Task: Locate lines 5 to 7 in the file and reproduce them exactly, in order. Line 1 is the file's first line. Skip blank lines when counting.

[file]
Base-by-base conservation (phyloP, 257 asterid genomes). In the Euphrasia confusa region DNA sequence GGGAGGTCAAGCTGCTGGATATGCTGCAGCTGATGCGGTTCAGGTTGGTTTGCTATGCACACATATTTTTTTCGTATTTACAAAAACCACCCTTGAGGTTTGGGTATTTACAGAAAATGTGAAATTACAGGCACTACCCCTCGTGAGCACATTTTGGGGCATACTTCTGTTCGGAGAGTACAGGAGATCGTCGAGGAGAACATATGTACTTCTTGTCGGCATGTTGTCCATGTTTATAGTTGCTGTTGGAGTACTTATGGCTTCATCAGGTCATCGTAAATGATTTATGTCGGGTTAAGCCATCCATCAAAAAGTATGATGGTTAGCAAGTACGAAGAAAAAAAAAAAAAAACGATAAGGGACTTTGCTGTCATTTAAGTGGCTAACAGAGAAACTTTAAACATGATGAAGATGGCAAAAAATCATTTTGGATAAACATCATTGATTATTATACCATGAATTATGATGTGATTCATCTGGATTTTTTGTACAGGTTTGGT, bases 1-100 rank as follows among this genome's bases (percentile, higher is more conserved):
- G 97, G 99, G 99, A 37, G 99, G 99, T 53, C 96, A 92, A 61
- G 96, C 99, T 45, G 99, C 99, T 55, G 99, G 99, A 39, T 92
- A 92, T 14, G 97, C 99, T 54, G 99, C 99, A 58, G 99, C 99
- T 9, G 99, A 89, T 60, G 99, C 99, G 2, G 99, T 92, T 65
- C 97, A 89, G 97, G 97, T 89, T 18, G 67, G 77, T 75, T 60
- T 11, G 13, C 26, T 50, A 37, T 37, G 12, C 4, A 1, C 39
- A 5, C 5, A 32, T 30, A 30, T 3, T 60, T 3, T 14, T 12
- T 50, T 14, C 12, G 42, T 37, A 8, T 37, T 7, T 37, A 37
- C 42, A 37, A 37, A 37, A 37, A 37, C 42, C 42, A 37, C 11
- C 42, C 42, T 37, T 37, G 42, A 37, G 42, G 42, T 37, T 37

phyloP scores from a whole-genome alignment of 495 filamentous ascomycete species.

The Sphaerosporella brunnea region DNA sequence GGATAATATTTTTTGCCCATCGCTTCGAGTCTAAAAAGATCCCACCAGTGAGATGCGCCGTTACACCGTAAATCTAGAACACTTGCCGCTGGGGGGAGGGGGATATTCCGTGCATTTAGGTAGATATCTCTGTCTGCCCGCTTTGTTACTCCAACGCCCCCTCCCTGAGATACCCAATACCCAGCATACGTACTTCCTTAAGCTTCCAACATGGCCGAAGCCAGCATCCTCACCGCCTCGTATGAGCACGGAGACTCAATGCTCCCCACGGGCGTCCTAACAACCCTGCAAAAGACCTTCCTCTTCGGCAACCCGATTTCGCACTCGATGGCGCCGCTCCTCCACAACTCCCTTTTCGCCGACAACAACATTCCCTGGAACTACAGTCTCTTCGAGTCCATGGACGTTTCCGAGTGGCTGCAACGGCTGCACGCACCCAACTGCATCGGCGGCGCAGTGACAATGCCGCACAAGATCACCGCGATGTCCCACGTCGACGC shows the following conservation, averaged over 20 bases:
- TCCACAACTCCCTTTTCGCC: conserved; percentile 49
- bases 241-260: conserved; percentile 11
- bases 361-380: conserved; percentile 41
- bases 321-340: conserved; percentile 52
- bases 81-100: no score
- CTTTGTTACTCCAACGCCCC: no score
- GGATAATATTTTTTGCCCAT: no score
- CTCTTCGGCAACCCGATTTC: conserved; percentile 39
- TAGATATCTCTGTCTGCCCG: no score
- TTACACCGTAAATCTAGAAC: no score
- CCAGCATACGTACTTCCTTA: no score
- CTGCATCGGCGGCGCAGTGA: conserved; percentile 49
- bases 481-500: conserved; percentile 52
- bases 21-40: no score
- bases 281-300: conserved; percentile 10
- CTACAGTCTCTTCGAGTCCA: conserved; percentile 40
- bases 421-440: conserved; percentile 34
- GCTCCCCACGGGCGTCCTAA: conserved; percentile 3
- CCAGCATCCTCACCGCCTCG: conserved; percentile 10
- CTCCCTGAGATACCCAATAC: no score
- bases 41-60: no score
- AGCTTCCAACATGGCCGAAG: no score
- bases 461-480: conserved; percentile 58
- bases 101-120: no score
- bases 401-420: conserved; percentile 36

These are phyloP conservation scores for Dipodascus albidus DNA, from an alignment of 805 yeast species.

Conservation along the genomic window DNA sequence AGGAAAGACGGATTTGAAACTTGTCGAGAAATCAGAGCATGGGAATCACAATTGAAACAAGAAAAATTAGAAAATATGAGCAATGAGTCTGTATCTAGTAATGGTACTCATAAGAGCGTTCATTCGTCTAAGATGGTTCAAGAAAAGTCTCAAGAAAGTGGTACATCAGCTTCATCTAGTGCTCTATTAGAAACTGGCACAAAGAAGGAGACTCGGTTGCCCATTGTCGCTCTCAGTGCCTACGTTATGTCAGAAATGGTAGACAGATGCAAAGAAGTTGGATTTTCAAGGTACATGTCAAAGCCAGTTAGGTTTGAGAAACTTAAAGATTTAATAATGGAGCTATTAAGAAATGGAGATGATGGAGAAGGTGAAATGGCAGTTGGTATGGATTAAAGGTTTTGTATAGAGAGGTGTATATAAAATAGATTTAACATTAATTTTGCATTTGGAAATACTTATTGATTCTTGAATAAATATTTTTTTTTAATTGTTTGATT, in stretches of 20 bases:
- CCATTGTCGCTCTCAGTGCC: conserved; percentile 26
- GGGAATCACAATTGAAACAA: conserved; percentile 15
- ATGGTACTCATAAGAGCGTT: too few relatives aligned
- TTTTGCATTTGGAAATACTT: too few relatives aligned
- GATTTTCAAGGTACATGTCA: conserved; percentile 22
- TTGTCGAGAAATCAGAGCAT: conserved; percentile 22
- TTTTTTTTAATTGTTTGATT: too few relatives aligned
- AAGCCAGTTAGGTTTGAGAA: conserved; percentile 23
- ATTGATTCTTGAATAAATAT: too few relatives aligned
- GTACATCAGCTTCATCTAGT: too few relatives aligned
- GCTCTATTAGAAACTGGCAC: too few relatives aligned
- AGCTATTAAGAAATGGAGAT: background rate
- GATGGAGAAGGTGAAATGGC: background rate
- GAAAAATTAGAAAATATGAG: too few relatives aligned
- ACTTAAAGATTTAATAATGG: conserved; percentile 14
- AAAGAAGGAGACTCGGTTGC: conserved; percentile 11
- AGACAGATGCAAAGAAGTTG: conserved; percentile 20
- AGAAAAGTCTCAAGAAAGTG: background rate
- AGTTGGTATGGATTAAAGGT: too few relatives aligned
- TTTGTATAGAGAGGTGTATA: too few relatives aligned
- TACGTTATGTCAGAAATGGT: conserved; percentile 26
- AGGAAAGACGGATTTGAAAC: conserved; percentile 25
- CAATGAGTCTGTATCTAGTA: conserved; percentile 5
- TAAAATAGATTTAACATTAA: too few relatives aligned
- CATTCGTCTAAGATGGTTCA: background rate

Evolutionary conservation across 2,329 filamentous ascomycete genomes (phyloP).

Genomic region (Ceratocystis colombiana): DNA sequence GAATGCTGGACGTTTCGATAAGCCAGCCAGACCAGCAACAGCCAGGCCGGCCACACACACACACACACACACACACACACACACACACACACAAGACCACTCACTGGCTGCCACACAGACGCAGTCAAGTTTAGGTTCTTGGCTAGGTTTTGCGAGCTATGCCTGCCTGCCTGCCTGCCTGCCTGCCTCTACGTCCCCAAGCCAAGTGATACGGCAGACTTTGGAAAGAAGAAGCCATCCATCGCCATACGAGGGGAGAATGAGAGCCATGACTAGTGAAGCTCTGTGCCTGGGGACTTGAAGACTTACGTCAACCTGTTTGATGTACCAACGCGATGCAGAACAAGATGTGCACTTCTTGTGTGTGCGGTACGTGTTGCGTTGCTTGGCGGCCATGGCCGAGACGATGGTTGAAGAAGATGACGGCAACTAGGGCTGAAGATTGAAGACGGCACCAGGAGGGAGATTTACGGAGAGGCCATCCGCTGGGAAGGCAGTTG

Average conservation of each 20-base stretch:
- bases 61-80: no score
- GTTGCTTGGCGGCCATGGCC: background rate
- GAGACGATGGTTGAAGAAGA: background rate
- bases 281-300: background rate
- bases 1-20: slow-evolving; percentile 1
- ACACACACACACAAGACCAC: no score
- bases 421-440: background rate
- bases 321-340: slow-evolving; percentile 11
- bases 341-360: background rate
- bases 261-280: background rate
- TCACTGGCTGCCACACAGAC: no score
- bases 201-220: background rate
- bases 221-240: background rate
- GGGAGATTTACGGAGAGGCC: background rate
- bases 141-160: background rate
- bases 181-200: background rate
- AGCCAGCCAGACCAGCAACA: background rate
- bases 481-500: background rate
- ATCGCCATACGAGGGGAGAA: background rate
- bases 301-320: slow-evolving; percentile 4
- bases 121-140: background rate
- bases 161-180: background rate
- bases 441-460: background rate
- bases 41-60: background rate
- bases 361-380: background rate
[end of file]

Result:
- T 9, G 99, A 89, T 60, G 99, C 99, G 2, G 99, T 92, T 65
- C 97, A 89, G 97, G 97, T 89, T 18, G 67, G 77, T 75, T 60
- T 11, G 13, C 26, T 50, A 37, T 37, G 12, C 4, A 1, C 39